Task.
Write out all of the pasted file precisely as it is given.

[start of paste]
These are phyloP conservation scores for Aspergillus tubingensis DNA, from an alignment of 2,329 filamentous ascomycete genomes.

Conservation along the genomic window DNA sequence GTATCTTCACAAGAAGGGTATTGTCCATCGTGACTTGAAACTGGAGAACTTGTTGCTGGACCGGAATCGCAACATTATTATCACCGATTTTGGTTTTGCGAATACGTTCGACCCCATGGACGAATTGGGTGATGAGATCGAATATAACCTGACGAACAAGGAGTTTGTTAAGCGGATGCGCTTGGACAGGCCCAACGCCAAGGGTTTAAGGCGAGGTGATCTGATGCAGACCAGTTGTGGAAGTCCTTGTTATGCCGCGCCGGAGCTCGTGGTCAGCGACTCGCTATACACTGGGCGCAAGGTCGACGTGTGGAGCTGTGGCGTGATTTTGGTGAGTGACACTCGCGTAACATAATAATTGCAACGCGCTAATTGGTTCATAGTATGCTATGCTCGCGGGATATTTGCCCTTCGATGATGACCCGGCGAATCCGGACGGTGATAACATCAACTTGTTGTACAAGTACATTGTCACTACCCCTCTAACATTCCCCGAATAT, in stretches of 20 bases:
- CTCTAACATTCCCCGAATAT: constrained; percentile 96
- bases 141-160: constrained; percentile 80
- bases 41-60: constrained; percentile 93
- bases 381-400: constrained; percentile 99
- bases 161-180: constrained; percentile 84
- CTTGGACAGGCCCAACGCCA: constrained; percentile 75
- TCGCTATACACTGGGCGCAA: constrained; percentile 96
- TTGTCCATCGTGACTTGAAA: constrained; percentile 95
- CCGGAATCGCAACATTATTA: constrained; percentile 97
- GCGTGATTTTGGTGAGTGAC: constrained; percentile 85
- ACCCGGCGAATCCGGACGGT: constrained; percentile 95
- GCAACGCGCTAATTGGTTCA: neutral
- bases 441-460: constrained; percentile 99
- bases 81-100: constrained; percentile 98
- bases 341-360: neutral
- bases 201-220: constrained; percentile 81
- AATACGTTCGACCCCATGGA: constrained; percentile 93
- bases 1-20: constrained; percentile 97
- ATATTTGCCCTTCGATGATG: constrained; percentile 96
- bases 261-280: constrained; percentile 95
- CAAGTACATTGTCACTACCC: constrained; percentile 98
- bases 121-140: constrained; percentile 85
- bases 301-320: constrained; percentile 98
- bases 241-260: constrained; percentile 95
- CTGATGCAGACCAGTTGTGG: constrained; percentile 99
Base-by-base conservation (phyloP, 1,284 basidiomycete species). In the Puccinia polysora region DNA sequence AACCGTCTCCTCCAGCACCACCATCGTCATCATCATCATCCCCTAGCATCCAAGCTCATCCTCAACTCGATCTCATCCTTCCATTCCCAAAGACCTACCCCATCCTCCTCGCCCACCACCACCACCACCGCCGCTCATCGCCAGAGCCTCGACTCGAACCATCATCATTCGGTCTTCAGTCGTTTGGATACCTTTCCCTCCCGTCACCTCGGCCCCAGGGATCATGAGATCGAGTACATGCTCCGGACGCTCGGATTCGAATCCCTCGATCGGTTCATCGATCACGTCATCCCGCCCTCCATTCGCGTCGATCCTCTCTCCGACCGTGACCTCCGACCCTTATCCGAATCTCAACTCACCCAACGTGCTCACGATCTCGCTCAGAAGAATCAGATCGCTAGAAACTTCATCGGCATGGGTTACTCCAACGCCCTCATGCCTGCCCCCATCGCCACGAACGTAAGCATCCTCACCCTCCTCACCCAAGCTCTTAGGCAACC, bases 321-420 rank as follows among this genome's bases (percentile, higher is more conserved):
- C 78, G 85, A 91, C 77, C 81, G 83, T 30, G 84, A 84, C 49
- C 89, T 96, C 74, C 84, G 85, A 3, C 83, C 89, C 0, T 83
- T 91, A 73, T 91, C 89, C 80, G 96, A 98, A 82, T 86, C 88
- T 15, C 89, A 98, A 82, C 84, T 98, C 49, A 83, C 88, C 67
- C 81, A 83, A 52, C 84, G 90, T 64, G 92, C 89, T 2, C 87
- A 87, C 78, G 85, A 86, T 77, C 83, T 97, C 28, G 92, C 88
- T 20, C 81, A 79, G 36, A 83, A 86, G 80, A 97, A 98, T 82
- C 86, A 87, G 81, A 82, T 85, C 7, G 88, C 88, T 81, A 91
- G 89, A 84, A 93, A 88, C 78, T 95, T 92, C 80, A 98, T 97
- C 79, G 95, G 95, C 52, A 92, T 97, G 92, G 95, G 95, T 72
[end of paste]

These are phyloP conservation scores for Aspergillus tubingensis DNA, from an alignment of 2,329 filamentous ascomycete genomes.

Conservation along the genomic window DNA sequence GTATCTTCACAAGAAGGGTATTGTCCATCGTGACTTGAAACTGGAGAACTTGTTGCTGGACCGGAATCGCAACATTATTATCACCGATTTTGGTTTTGCGAATACGTTCGACCCCATGGACGAATTGGGTGATGAGATCGAATATAACCTGACGAACAAGGAGTTTGTTAAGCGGATGCGCTTGGACAGGCCCAACGCCAAGGGTTTAAGGCGAGGTGATCTGATGCAGACCAGTTGTGGAAGTCCTTGTTATGCCGCGCCGGAGCTCGTGGTCAGCGACTCGCTATACACTGGGCGCAAGGTCGACGTGTGGAGCTGTGGCGTGATTTTGGTGAGTGACACTCGCGTAACATAATAATTGCAACGCGCTAATTGGTTCATAGTATGCTATGCTCGCGGGATATTTGCCCTTCGATGATGACCCGGCGAATCCGGACGGTGATAACATCAACTTGTTGTACAAGTACATTGTCACTACCCCTCTAACATTCCCCGAATAT, in stretches of 20 bases:
- CTCTAACATTCCCCGAATAT: constrained; percentile 96
- bases 141-160: constrained; percentile 80
- bases 41-60: constrained; percentile 93
- bases 381-400: constrained; percentile 99
- bases 161-180: constrained; percentile 84
- CTTGGACAGGCCCAACGCCA: constrained; percentile 75
- TCGCTATACACTGGGCGCAA: constrained; percentile 96
- TTGTCCATCGTGACTTGAAA: constrained; percentile 95
- CCGGAATCGCAACATTATTA: constrained; percentile 97
- GCGTGATTTTGGTGAGTGAC: constrained; percentile 85
- ACCCGGCGAATCCGGACGGT: constrained; percentile 95
- GCAACGCGCTAATTGGTTCA: neutral
- bases 441-460: constrained; percentile 99
- bases 81-100: constrained; percentile 98
- bases 341-360: neutral
- bases 201-220: constrained; percentile 81
- AATACGTTCGACCCCATGGA: constrained; percentile 93
- bases 1-20: constrained; percentile 97
- ATATTTGCCCTTCGATGATG: constrained; percentile 96
- bases 261-280: constrained; percentile 95
- CAAGTACATTGTCACTACCC: constrained; percentile 98
- bases 121-140: constrained; percentile 85
- bases 301-320: constrained; percentile 98
- bases 241-260: constrained; percentile 95
- CTGATGCAGACCAGTTGTGG: constrained; percentile 99
Base-by-base conservation (phyloP, 1,284 basidiomycete species). In the Puccinia polysora region DNA sequence AACCGTCTCCTCCAGCACCACCATCGTCATCATCATCATCCCCTAGCATCCAAGCTCATCCTCAACTCGATCTCATCCTTCCATTCCCAAAGACCTACCCCATCCTCCTCGCCCACCACCACCACCACCGCCGCTCATCGCCAGAGCCTCGACTCGAACCATCATCATTCGGTCTTCAGTCGTTTGGATACCTTTCCCTCCCGTCACCTCGGCCCCAGGGATCATGAGATCGAGTACATGCTCCGGACGCTCGGATTCGAATCCCTCGATCGGTTCATCGATCACGTCATCCCGCCCTCCATTCGCGTCGATCCTCTCTCCGACCGTGACCTCCGACCCTTATCCGAATCTCAACTCACCCAACGTGCTCACGATCTCGCTCAGAAGAATCAGATCGCTAGAAACTTCATCGGCATGGGTTACTCCAACGCCCTCATGCCTGCCCCCATCGCCACGAACGTAAGCATCCTCACCCTCCTCACCCAAGCTCTTAGGCAACC, bases 321-420 rank as follows among this genome's bases (percentile, higher is more conserved):
- C 78, G 85, A 91, C 77, C 81, G 83, T 30, G 84, A 84, C 49
- C 89, T 96, C 74, C 84, G 85, A 3, C 83, C 89, C 0, T 83
- T 91, A 73, T 91, C 89, C 80, G 96, A 98, A 82, T 86, C 88
- T 15, C 89, A 98, A 82, C 84, T 98, C 49, A 83, C 88, C 67
- C 81, A 83, A 52, C 84, G 90, T 64, G 92, C 89, T 2, C 87
- A 87, C 78, G 85, A 86, T 77, C 83, T 97, C 28, G 92, C 88
- T 20, C 81, A 79, G 36, A 83, A 86, G 80, A 97, A 98, T 82
- C 86, A 87, G 81, A 82, T 85, C 7, G 88, C 88, T 81, A 91
- G 89, A 84, A 93, A 88, C 78, T 95, T 92, C 80, A 98, T 97
- C 79, G 95, G 95, C 52, A 92, T 97, G 92, G 95, G 95, T 72